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Family of Jim Rogers says Pittsburgh will settle wrongful death suit for a record $8 million

Attorney Todd Hollis speaks at a news conference on a Bloomfield street alongside relatives of Jim Rogers and about a dozen police accountability activists
An-Li Herring
90.5 WESA
Lawyer Todd Hollis said Thursday, April 27, that the city of Pittsburgh settled a wrongful death lawsuit brought by Jim Rogers' estate for $8 million. Hollis said the city has never before paid a settlement that large in a civil rights case.

The City of Pittsburgh will pay $8 million to settle a lawsuit stemming from the October 2021 death of Jim Rogers, who died a day after police repeatedly shocked him with a Taser in Pittsburgh’s Bloomfield neighborhood, a lawyer for Rogers’ family said Thursday.

Local attorney Todd Hollis said the city has never before paid such a large amount to settle a civil rights case. Rogers’ family sued the city in federal court last spring.

“The events that took place that happened to Mr. Rogers [reveal an] egregious lack of humanity from members of the City of Pittsburgh Police Department. … He was treated worse than any animal in the street,” Hollis said Thursday. “It is my hope that — with accountability — that there will be changes and that this will never happen again.”

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Hollis spoke alongside relatives of Rogers’ and roughly a dozen activists during a news conference on Harriet Street, where the altercation took place. A city press secretary did not comment on the settlement Thursday afternoon.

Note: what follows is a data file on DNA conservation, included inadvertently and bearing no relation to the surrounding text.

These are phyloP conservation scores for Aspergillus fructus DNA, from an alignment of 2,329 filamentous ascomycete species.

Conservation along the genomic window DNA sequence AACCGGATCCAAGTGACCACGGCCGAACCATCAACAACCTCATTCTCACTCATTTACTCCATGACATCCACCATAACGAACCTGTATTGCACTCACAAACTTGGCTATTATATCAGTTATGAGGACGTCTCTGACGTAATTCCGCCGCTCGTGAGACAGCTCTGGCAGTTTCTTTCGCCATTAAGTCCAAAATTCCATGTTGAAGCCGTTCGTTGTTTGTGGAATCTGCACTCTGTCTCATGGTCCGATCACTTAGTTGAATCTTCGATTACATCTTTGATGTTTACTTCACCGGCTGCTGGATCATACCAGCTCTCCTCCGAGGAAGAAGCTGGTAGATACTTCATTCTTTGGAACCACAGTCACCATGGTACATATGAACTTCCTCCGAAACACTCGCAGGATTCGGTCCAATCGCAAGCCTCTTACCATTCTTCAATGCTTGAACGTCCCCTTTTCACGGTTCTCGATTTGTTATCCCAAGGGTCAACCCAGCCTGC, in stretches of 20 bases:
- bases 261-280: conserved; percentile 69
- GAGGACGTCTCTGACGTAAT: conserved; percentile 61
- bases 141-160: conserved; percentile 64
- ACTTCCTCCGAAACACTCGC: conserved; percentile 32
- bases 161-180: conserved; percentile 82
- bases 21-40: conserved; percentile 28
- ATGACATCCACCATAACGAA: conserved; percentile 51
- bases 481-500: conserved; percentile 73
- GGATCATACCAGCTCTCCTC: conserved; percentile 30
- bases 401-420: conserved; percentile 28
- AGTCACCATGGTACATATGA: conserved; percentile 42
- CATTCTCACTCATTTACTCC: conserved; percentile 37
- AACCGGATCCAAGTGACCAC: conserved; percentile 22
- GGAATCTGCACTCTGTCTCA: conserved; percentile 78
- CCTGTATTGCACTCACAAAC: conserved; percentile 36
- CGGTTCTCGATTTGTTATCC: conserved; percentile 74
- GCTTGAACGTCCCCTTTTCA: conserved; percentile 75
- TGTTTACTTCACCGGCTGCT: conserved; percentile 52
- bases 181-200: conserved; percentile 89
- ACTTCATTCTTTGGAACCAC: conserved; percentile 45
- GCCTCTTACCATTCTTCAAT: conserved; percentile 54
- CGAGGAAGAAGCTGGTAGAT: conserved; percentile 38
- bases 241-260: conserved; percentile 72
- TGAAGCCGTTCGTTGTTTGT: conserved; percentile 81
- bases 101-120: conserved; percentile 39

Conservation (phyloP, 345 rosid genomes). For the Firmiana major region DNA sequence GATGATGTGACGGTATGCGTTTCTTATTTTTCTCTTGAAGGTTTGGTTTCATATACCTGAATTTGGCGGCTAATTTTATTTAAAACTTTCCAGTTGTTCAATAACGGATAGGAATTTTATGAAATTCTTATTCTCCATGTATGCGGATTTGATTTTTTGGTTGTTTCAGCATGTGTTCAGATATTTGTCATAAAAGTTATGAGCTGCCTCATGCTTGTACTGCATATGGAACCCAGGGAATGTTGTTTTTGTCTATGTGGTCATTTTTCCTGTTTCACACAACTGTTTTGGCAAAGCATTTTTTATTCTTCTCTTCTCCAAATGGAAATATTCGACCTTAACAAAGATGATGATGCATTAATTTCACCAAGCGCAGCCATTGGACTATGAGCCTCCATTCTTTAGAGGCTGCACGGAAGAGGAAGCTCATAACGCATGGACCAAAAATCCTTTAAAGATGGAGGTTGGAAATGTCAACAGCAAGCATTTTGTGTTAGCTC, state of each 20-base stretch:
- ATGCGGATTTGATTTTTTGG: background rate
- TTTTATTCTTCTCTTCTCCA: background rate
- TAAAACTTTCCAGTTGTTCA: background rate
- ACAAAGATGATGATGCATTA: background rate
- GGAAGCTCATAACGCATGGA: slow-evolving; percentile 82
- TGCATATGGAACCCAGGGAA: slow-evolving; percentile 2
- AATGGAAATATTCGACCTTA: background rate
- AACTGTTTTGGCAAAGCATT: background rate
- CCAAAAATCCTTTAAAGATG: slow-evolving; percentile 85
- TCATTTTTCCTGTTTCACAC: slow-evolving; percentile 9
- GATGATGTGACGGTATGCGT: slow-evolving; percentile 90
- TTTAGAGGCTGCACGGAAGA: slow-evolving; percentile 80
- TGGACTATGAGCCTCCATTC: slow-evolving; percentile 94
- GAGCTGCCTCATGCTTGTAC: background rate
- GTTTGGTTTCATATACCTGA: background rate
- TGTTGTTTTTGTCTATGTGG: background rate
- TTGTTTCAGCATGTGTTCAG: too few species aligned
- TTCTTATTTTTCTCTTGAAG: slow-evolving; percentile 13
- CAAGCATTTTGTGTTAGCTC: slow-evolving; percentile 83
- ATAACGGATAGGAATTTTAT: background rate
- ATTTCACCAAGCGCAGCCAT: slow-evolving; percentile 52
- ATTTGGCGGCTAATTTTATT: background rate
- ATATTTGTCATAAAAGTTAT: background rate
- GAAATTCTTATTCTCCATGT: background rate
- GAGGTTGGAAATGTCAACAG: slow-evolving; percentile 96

Rogers, 54, was arrested Oct. 13, 2021, after Pittsburgh police officers responded to reports of an alleged theft in Bloomfield, according to Allegheny County Police investigators. The county police said Rogers became “non-compliant” while being placed under arrest, prompting officers to stun him with a Taser.

Other witnesses contend that Rogers never became violent and that he appeared to be experiencing a mental health crisis prior to his arrest. They said he had taken a bicycle from the yard of a home in the neighborhood but returned it before police arrived.

While the settlement provides some accountability, Hollis said, “unfortunately, Mr. Rogers is not here right now, so we can't change that. But we have to make an investment in communication to make sure that this never happens again.”

At Thursday’s news conference, Hollis distributed a list of recommendations for improving policing in Pittsburgh. He said local activists developed the document, with an emphasis on training officers on when and how to use Tasers and how to care for people after deploying the device.

Two months after Rogers’ death, the Pittsburgh Tribune-Review obtained police documents that indicated that Rogers had asked for but did not receive medical attention after police shocked him. He was later transported to UPMC Mercy.

Five Pittsburgh police officers were terminated in March 2022 in connection to Rogers’ death while three others were disciplined.

In January 2022, the Allegheny County Office of the Medical Examiner ruled Rogers' death an accident caused by a lack of oxygen to the brain. But Hollis said on Thursday that, if Rogers had received quicker medical care, he might still be alive.

Hollis said city officials have expressed a willingness to speak with Hollis and members of Rogers’ family about how to improve police practices — a cause for hope for Rogers’ brother, James Frierson.

“Let's make sure we make an impact with this case,” Frierson said Thursday. “Try to make some changes, whether they’re training changes, protocol changes [or] policy and procedural changes.”